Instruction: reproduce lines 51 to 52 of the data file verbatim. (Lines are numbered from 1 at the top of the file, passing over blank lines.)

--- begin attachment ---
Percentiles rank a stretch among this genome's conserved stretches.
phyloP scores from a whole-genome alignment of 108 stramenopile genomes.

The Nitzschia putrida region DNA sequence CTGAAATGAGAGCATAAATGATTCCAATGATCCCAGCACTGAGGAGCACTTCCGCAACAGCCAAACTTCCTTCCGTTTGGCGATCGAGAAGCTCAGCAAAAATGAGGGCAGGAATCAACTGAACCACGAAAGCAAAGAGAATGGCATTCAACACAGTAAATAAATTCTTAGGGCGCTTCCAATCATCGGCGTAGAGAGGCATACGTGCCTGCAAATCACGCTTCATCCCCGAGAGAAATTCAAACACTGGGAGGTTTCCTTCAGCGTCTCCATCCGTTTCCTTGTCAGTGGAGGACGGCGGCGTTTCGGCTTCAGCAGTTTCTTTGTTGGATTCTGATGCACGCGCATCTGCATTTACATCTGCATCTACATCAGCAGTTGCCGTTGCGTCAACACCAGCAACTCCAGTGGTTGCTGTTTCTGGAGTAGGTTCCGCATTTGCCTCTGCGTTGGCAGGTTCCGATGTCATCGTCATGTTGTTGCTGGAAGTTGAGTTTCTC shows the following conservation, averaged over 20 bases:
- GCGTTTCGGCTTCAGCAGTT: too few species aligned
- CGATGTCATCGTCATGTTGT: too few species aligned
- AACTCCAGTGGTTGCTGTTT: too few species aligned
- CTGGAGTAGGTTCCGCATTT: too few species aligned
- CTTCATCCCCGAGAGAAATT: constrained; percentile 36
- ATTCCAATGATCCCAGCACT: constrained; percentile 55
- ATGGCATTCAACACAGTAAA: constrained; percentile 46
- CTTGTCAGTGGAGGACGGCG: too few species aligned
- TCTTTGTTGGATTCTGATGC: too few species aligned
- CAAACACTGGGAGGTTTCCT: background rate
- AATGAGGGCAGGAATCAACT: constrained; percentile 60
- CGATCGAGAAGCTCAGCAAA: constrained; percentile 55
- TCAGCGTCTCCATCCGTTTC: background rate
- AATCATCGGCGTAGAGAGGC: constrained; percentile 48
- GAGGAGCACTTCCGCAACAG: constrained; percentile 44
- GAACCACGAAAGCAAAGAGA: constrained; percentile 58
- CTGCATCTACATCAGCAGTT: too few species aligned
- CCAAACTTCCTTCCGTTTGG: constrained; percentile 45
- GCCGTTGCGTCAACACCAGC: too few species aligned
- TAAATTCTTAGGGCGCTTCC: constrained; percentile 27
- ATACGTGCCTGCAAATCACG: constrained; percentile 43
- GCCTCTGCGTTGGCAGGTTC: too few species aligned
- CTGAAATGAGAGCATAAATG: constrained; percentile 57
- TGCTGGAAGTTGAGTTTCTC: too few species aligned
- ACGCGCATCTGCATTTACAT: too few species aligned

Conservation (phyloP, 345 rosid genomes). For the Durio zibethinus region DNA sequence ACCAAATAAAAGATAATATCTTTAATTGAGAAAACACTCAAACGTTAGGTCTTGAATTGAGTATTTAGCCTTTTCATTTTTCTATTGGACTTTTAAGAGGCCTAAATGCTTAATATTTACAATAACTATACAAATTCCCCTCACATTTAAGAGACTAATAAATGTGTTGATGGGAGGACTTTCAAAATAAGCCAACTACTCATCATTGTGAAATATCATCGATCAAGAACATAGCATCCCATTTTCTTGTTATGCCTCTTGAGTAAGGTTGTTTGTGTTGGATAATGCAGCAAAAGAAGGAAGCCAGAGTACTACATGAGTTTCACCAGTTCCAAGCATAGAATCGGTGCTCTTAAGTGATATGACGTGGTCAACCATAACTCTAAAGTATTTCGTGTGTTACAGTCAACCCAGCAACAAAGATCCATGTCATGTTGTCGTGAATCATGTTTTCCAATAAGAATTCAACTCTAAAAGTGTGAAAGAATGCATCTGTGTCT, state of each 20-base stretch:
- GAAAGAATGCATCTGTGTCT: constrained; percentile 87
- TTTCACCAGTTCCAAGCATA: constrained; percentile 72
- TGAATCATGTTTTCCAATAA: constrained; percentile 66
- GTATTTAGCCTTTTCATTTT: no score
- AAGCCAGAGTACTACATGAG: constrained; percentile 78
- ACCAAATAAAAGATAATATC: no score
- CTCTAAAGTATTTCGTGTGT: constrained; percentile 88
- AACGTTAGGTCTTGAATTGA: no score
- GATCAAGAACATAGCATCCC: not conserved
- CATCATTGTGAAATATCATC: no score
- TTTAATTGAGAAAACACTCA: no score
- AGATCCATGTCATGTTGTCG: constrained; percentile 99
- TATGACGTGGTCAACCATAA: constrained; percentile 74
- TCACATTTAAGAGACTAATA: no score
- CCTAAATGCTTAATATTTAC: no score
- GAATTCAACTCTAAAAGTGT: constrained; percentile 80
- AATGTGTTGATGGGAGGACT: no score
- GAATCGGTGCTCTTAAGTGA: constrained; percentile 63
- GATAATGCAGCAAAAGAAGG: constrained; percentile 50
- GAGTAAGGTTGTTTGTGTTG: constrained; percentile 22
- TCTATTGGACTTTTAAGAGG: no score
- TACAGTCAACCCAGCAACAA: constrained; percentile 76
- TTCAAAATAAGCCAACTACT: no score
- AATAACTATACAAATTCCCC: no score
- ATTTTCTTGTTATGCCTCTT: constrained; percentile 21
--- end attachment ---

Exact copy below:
- TACAGTCAACCCAGCAACAA: constrained; percentile 76
- TTCAAAATAAGCCAACTACT: no score